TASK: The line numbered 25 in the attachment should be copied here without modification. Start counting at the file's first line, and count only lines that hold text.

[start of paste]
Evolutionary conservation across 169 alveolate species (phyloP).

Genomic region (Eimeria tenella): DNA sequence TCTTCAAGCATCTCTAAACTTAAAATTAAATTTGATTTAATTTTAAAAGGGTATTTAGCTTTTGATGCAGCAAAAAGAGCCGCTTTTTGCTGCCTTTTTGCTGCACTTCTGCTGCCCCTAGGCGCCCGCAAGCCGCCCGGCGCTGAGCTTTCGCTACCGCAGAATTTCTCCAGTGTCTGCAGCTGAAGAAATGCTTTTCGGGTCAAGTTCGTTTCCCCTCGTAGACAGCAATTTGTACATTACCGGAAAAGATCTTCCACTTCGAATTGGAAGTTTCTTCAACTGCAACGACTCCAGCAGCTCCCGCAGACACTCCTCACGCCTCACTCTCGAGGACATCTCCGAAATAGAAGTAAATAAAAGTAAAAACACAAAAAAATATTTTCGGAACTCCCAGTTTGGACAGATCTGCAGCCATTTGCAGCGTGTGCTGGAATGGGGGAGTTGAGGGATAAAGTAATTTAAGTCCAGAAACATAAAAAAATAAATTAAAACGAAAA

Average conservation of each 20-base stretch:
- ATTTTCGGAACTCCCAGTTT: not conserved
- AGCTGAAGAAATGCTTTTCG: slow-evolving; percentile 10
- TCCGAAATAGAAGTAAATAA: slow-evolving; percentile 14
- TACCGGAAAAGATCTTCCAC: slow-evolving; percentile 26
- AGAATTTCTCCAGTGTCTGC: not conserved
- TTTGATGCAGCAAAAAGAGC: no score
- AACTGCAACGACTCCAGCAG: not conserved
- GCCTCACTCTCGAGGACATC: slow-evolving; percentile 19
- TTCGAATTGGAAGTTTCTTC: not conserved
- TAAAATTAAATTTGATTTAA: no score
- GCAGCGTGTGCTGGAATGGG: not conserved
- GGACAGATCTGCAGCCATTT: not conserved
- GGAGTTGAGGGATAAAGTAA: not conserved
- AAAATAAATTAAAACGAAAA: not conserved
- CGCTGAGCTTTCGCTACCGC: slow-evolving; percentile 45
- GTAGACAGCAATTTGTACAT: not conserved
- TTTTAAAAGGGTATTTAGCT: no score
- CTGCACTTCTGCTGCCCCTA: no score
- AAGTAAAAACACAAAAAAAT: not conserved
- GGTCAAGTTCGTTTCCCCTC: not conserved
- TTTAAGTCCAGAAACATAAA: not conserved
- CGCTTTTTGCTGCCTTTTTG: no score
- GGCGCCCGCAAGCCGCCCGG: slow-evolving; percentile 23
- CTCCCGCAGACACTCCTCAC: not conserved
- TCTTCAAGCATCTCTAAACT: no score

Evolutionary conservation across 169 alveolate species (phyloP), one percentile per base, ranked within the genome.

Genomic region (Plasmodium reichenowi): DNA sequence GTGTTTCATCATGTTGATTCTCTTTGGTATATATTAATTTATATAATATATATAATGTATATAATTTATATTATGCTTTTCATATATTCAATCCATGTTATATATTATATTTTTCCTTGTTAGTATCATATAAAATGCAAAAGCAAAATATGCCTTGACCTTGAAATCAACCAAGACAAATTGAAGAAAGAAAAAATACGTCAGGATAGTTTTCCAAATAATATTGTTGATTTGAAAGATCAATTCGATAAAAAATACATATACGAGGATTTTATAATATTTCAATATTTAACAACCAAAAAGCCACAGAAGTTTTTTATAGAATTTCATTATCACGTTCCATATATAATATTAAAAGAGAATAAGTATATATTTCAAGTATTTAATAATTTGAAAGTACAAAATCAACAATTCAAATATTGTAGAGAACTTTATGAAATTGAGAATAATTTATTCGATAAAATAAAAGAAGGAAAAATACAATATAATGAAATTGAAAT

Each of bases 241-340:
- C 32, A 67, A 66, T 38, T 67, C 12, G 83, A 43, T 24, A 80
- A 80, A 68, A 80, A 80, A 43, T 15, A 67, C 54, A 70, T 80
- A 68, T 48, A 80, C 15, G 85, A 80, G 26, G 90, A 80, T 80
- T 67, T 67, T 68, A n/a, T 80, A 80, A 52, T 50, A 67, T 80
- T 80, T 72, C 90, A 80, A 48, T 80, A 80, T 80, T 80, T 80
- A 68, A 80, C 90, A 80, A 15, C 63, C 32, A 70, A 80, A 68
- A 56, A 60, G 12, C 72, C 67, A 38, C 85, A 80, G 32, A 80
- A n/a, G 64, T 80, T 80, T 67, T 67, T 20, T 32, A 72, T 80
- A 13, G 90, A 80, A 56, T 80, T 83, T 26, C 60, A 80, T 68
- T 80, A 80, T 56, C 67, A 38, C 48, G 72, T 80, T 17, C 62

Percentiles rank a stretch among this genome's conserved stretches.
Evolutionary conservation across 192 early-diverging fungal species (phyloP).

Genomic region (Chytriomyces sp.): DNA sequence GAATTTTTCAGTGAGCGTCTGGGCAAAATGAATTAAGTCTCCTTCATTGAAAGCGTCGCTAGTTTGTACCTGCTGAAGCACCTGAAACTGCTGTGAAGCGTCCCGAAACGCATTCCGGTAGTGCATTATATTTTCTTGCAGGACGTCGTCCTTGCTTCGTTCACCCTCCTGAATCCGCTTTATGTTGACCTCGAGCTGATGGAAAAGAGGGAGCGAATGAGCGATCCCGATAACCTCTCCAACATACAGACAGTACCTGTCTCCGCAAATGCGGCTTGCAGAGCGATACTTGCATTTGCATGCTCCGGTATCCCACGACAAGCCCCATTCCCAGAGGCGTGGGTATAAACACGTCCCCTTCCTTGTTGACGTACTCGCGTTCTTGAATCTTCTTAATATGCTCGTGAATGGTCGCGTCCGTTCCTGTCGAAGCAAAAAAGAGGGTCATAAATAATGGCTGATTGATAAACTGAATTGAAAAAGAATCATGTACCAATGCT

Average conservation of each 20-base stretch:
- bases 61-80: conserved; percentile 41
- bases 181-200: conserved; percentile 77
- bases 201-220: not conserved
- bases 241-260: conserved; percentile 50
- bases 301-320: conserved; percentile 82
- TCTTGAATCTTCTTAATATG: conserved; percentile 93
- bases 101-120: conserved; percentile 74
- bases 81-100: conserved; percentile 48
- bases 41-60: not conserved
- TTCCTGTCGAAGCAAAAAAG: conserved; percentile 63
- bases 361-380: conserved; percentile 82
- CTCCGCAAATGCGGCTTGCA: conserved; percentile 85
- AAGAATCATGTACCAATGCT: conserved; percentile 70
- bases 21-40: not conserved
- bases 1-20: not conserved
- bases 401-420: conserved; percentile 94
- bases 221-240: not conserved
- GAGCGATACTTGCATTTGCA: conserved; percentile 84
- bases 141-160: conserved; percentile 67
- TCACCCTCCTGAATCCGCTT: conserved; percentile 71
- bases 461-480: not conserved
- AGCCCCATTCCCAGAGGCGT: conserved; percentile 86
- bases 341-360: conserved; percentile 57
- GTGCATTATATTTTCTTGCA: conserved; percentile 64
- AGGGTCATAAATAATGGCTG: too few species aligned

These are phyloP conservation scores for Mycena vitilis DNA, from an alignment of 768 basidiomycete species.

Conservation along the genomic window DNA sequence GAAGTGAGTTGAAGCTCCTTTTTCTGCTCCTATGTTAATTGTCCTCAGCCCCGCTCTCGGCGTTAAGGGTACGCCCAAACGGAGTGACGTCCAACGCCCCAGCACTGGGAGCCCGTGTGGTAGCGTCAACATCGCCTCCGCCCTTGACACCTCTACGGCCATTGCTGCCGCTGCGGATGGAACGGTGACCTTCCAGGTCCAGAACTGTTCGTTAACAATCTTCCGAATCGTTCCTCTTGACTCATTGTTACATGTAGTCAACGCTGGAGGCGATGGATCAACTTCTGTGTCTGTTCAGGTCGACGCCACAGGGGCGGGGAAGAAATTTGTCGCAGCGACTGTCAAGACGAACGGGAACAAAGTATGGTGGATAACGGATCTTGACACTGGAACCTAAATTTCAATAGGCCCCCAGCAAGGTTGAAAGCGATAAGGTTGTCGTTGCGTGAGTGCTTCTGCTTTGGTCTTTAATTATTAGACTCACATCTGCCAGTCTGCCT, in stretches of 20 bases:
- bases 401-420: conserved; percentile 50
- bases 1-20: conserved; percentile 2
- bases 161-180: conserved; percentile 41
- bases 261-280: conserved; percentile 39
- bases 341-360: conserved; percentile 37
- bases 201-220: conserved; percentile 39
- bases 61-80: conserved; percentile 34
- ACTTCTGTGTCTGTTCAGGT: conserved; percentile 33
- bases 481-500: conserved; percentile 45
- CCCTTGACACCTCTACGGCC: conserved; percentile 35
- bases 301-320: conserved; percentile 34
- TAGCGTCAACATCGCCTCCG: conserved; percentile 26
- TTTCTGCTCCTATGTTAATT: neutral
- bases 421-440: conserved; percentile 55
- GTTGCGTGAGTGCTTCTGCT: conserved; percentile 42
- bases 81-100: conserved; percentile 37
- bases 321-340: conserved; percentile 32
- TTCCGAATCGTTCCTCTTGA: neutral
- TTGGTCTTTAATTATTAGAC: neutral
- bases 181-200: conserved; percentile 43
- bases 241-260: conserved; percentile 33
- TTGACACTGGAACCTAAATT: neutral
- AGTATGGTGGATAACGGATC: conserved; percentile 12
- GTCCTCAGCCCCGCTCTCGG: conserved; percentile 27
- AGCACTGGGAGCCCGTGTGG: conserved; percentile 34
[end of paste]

- CGCTTTTTGCTGCCTTTTTG: no score